As you've probably gathered, I'm an avid google user - though sometimes it's easy to be led astray by the wrong conclusions. :/

If you click on that link, there's actually very little information on Atelier-ADB's website, other than this map and contact details:

Note the address given as CH-1227 Carouge.

Hoping to receive confirmation that they were the ateliers responsible for building the Thalassa 7A74 (or at least fabricating its case and bracelet), I'd emailed them at the weekend, using my best schoolboy French and attaching a photo. Not the one I'd embedded in my earlier post in this thread, which also included the Jean Lassale L stamp, but this one, showing only the ADB Christmas tree mark:

Three days later, I hadn't received any reply to my email. At first I put it down to typically Swiss 'discretion', but now I know I was barking up the wrong tree. Further googling on Atelier Dominique Broillet, it turns out that they're actually a graphic design business (possibly explaining their minimalist web design), rather than a watchmaking house. The word 'Atelier' can mean either a workshop or studio.

The fact that they are located fairly close to where Jean Lassale SA once were is just a coincidence in this particular instance.

Meanwhile, I'd been flicking through various scans of US glossy magazines, looking for adverts for Jean Lassale Thalassa 7A74's.

One thing struck me particularly, was that the way so many adverts would have appealed to their gullible target American customers.

Look at the top of every advert, and you'll see Jean Lassale Genève. Obviously playing on the allure of the puppet Swiss company.

On some of the adverts you'll find Jean Lassale Inc. 640 Fifth Avenue, New York, NY printed - a fairly prestigious US office address ....

But they probably just had a suite in the building.

Remembering that my watch came with all it's paperwork and manuals, which are all US market versions (but printed in Switzerland, naturally), it might come as something of a surprise not to find that Fifth Avenue NY address printed in the warranty booklet, but this:

Looks quite impressive and sounds almost picturesque, doesn't it ? :|

Except Swiss postal code area 1227 isn't actually Geneva - it's Carouge, a suburb, where Ateliers-ADB also happen to be situated -

but they're somewhat closer to the city of Geneva than 10, Rue Blavignac - which is on an industrial park near the railway sidings !!!

Here's a very small photo of the building, now a dated-looking 7 storey multi-occupancy office building, housing dozens of different commercial tenants, ranging from travel agents to fish importers:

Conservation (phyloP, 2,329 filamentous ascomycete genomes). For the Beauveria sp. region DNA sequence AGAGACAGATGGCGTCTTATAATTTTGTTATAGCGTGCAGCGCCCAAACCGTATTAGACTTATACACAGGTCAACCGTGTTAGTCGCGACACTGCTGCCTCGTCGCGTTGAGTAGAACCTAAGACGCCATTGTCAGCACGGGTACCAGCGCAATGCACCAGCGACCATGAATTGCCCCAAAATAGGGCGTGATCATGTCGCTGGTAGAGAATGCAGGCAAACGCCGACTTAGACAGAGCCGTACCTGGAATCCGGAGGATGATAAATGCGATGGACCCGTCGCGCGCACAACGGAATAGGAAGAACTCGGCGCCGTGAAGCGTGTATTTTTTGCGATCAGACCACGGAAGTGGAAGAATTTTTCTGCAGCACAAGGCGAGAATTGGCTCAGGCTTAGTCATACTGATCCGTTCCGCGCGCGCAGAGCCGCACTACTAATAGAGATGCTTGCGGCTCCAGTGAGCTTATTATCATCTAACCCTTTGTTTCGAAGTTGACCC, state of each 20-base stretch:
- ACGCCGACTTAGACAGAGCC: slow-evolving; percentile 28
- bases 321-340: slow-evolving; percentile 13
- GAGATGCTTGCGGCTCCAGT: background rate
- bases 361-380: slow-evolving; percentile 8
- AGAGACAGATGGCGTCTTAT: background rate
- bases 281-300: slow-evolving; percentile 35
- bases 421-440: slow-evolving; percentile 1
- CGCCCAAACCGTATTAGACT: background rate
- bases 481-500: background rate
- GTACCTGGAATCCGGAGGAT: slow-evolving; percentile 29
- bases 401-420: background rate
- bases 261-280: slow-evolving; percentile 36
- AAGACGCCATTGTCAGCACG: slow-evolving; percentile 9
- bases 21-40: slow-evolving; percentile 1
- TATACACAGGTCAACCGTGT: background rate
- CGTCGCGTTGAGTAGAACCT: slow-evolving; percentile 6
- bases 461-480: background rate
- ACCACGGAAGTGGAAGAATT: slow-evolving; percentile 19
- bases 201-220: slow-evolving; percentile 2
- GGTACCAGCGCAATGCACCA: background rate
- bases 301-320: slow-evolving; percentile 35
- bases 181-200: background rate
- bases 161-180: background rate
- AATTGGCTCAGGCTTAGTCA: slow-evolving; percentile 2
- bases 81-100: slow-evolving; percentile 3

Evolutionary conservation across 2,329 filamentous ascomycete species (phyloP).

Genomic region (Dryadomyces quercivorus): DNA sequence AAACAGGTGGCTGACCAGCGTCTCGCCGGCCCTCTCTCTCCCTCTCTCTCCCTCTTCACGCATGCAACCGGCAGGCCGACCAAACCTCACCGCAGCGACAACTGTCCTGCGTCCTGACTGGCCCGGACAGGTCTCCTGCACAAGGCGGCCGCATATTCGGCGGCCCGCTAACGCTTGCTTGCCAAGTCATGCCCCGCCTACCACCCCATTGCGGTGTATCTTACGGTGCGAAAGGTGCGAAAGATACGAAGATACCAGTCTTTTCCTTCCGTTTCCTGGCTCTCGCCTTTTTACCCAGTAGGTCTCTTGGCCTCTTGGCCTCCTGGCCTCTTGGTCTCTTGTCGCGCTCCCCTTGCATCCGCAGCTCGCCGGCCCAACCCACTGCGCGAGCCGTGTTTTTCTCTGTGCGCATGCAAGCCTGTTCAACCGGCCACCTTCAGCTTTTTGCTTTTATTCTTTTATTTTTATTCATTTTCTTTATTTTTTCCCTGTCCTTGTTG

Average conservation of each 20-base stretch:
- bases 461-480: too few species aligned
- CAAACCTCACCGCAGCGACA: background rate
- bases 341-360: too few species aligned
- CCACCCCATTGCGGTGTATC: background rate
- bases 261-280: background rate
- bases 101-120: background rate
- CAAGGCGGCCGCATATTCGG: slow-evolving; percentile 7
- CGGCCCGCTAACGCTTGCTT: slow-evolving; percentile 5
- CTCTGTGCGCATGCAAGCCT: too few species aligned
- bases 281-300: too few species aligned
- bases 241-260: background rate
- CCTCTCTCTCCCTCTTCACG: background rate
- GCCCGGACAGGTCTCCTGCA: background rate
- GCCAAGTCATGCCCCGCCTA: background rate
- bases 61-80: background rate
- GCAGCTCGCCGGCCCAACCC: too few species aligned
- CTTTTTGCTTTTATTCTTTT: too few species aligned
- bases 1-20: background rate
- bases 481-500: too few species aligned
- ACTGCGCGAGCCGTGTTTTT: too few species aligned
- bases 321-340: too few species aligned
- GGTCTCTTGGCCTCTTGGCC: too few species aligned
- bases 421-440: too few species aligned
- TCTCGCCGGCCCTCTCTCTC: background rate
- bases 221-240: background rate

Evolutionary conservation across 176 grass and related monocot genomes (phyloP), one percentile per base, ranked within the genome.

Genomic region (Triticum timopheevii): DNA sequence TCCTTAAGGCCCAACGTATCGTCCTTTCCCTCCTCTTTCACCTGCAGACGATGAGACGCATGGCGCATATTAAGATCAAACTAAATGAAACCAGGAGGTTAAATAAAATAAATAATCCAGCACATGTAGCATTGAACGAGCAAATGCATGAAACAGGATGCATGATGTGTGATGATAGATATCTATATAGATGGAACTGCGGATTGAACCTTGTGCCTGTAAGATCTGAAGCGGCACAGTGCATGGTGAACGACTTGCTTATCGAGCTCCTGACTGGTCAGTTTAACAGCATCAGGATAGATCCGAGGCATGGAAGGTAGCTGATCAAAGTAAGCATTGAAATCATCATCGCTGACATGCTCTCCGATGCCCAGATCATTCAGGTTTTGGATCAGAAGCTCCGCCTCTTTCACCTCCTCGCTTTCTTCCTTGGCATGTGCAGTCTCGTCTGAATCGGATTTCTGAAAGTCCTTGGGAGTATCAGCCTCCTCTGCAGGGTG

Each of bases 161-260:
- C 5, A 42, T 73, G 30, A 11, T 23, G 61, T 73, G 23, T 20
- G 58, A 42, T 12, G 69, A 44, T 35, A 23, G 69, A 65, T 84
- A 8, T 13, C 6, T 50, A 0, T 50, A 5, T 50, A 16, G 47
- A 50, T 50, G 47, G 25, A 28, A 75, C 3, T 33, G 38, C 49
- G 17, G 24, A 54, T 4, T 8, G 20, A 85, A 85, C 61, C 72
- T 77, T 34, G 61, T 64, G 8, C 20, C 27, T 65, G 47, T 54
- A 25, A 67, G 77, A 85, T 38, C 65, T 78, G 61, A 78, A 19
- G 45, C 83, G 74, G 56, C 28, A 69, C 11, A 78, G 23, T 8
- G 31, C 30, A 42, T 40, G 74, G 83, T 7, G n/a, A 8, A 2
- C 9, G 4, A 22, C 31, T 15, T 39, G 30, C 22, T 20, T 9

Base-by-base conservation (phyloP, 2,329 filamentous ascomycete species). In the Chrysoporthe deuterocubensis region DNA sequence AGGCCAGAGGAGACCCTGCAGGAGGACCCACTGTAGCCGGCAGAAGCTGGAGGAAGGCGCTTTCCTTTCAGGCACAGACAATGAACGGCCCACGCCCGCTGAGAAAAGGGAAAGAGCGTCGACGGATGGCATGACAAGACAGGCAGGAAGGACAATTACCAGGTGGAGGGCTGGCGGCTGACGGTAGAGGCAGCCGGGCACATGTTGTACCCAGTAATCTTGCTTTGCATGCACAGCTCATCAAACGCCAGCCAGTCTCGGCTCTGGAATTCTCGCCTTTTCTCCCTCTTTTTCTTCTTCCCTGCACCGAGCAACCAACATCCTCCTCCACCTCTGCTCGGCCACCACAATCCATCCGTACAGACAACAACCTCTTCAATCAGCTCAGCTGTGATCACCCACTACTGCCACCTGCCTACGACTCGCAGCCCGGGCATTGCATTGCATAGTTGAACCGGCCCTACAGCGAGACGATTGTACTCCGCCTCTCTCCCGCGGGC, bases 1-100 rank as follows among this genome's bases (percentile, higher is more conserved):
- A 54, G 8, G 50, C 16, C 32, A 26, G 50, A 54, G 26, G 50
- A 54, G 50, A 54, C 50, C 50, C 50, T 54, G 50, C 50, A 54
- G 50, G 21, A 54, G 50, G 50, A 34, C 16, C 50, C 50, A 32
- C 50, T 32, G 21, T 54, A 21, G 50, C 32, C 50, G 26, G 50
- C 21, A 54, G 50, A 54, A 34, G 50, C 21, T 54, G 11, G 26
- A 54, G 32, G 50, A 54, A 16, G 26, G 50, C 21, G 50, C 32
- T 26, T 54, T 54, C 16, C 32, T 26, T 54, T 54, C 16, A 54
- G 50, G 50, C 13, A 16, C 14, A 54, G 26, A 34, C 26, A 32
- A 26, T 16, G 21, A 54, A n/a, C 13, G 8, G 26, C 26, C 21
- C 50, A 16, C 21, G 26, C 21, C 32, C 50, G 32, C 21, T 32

Not quite such a glamorous location, now you see where it actually is, eh ? :/

The proper address of Jean Lassale S.A. (as was) can be still be found online, as in this Trademark registration:

and again, here (in reference to the last named CEO of Jean Lassale SA):

(As of November 2010, Yasunori Hagiwara was employed as a product planning general manager at Seiko.)

From Jean Lassale's Wikipedia page: 

The Jean Lassale SA company was excluded from the Swiss Chamber of Commerce on 10 April 2006, following the bankruptcy that was declared by the Tribunal de Première Instance dated 23 June 2003. The company's last CEO was Mr Hagiwara Yasunori.

See also this Swiss company search:

Considering Jean Lassale SA (in Carouge) went bankrupt in June 2003, the events in the next link are more than just coincidience: - particularly this entry:

1.9.2003 Commercial Register Mutation

Seiko SA, à Carouge (GE), commercialisation, distribution et service après-vente de montres et de produits d'horlogerie, notamment ceux de la marque 'Seiko' (FOSC du 15.11.2001, p. 9003).

New legal seat: Genève, chemin De-Normandie 14, c/o KPMG Legal.

Statutes updated on: 22.08.2003. Hagiwara Yasunori, Zimmermann Franz, et Dubois-Ferrière Denis ne sont plus administrateurs;

leurs pouvoirs sont radiés. Beauverd Pierre, de Genève, à Veyrier, est administrateur unique avec signature individuelle.

Issue Nr. 9605 of 26.08.2003 (1152280 / CH66003669892)

If you scroll down to the earliest entry in those two company histories, you'll find that in November 1998, both Jean Lassale SA and

Seiko SA moved into the same address in another smaller office building on the Onglerie de La Praille trading estate in Carouge:


20.11.1998 Commercial Register Mutation